Today I want to share with you some wise advice and some specific instructions on the correct preparation and use of garnishes for the dishes which come from your kitchen.
The source is a delightful book called Round the table: notes on cookery and plain recipes, with a selection of bills of fare for every month (Philadelphia, 1876,) written by Victor Chevally de Rivaz. The author is withering in his condemnation of the ubiquitous sprig of parsley applied to indiscriminately to English dishes, he but also disdains the widespread use of complex but inedible sculptures of coloured flour and lard, and for reasons he does not explain, he also scorns the use of flowers as a garnish.
I suspect you will not be sufficiently inspired by the ideas to cut your French beans into the shape of lozenges and manipulate each piece accurately into position with a larding needle, but please do let your inner artist out and learn the principles of choosing, cutting, carving and placing your garnishes. May your croutons always be perfectly regular, your aspic always brilliant, and your egg-white neatly shaped and trimmed.
The scientific branch of cookery comprises the devising of dishes and sauces. The artistic branch constitutes the art of garnishing, and this plays a most important part in the outcome of the kitchen, as, by means of it, dishes please the eye before they please the palate. First impressions go a great way, and when the one sense is captivated by an agreeable and inviting appearance, the dish must be bad indeed which fails to stand the more searching ordeal of taste. Besides, People who suffer from jaded appetites have a better chance of eating their dinner, when the dishes which are put before them are pleasant to the sight.
Art, however, is not a thing to be taught. You may show a man how to mix colours, but you cannot teach him how to use them. Neither will I pretend to teach the British cook how to garnish dishes. I will only attempt to explain that that which in cookery is meant by garnishing is not the traditional parsley of the British cook: and I will describe what cooks, properly so called, mean by garnishing; of what garnishes are made; and how the different materials are prepared for the purpose.
The combinations of these things are too infinite to allow of more than a very general exposition. They wholly depend upon the talent, skill, and taste of the operator. The one and great thing to avoid, as much as possible, is the using for purposes of garnishing, things which are not eatable.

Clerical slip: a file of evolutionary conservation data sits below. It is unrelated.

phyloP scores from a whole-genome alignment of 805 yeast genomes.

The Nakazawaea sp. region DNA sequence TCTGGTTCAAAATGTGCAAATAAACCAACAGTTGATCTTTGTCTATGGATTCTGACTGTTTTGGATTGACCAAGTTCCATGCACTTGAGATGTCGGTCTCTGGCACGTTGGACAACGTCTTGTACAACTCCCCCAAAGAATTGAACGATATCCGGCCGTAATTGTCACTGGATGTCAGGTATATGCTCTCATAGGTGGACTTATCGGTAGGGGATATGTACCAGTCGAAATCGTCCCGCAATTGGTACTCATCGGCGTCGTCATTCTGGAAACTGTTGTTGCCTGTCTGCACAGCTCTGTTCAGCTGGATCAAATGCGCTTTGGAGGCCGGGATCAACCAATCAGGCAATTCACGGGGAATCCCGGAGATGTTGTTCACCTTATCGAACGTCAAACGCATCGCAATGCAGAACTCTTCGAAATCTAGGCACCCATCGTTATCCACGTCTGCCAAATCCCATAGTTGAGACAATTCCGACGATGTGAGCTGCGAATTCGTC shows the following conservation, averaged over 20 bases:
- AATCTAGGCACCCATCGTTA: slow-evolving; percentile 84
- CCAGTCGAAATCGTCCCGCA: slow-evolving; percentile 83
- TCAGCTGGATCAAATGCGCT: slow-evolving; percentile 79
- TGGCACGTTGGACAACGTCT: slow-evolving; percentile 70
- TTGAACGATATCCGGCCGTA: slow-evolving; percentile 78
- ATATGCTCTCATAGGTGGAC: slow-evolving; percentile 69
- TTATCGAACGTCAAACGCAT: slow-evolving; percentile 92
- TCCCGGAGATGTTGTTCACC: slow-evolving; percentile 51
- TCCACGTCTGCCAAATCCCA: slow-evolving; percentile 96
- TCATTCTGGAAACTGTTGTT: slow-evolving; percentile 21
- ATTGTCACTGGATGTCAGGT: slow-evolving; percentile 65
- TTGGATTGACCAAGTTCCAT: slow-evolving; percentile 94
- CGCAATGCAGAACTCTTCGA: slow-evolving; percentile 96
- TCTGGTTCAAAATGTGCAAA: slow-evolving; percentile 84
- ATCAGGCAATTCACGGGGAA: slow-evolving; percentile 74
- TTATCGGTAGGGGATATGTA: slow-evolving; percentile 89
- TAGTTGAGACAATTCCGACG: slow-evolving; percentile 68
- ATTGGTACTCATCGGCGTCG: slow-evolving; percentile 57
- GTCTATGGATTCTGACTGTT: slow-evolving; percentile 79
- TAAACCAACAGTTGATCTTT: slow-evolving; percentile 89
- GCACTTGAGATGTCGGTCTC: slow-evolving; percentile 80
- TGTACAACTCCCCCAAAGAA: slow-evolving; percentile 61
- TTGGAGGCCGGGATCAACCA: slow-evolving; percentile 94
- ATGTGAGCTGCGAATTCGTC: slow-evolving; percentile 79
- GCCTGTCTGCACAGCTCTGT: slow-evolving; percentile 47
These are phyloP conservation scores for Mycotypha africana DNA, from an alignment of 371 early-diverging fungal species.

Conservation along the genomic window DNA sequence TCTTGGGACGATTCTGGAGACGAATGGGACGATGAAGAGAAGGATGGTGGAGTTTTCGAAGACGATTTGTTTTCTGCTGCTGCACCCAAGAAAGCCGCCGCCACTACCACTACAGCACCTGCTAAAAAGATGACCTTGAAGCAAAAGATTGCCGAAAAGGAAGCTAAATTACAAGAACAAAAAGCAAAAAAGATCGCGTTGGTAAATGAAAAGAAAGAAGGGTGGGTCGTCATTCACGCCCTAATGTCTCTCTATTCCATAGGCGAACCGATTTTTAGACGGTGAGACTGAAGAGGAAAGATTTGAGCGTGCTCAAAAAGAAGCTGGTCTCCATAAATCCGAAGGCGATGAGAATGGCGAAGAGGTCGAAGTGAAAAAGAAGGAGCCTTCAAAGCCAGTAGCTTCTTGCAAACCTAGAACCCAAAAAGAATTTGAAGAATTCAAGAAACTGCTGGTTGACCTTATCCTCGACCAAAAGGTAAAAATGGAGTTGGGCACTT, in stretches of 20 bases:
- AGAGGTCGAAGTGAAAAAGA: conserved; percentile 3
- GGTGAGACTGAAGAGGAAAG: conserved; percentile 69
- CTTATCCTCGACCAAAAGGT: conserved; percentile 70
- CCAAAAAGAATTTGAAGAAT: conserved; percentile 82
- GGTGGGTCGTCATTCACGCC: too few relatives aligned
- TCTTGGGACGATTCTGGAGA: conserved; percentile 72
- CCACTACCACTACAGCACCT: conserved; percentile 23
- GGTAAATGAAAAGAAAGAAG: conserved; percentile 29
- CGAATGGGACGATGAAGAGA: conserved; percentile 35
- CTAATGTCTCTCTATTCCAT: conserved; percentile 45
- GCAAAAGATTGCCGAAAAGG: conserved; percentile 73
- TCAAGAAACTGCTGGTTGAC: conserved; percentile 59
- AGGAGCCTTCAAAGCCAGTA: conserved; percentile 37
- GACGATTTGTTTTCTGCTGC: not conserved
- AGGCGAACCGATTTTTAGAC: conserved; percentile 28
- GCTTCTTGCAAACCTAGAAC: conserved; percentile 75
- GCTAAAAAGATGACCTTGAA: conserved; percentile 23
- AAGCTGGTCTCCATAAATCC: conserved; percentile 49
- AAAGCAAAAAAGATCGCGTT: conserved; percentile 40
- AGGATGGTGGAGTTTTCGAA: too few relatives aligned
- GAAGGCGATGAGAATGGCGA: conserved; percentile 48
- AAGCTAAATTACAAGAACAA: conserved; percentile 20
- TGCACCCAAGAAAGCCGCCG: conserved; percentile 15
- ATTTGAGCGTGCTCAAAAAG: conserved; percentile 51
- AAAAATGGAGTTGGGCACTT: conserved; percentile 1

‘Garniture,’ which is rendered into English by ‘garnish,’ may be defined as all that is added to the chief material which constitutes the dish. Thus tomato sauce, in a dish of cutlets, or fried potatoes round a steak are garnishes.
These things fall naturally under two great heads. The hot garnishes, which accompany every savoury dish, and the cold garnishes, which go with cold meats, salads, mayonnaises, &c.
Vegetables are the chief materials of hot garnishes. By judicious combinations they will produce very pretty effects of colour. To instance only a few: turnips, potatoes, Jerusalem artichokes, cauliflowers, celery, and vegetable marrows will give whites; carrots, tomatoes, beetroot, supply the reds; truffles and mushrooms the blacks; and then there are the endless shades of green given by French beans, peas, Brussels sprouts, cucumbers, asparagus, &c. To be so used, all such vegetables as will admit of it must be cut into uniform shapes with what are called vegetable-cutters, the successful use of which requires some practice. They may also be cut, with a knife, into the shape of a ‘quarter’ of an orange, or again, into little oblong slabs a quarter of an inch thick, and one inch by three-quarters, with all the edges slightly chamfered. This way is very good for carrots, when the middle part begins to harden, and is not fit to eat. Some vegetables can be sliced, and pieces can then be stamped out of them. French beans should be cut into lozenges, or they may be cut in the shape of peas with a stamp. Cauliflowers should be picked out into little bunches the size of a penny at the top. Vegetables are usually cut before cooking, and each kind should be cooked separately. Great care is necessary to ensure that, when sent up to table, they are all ‘cuits à point’ and hot.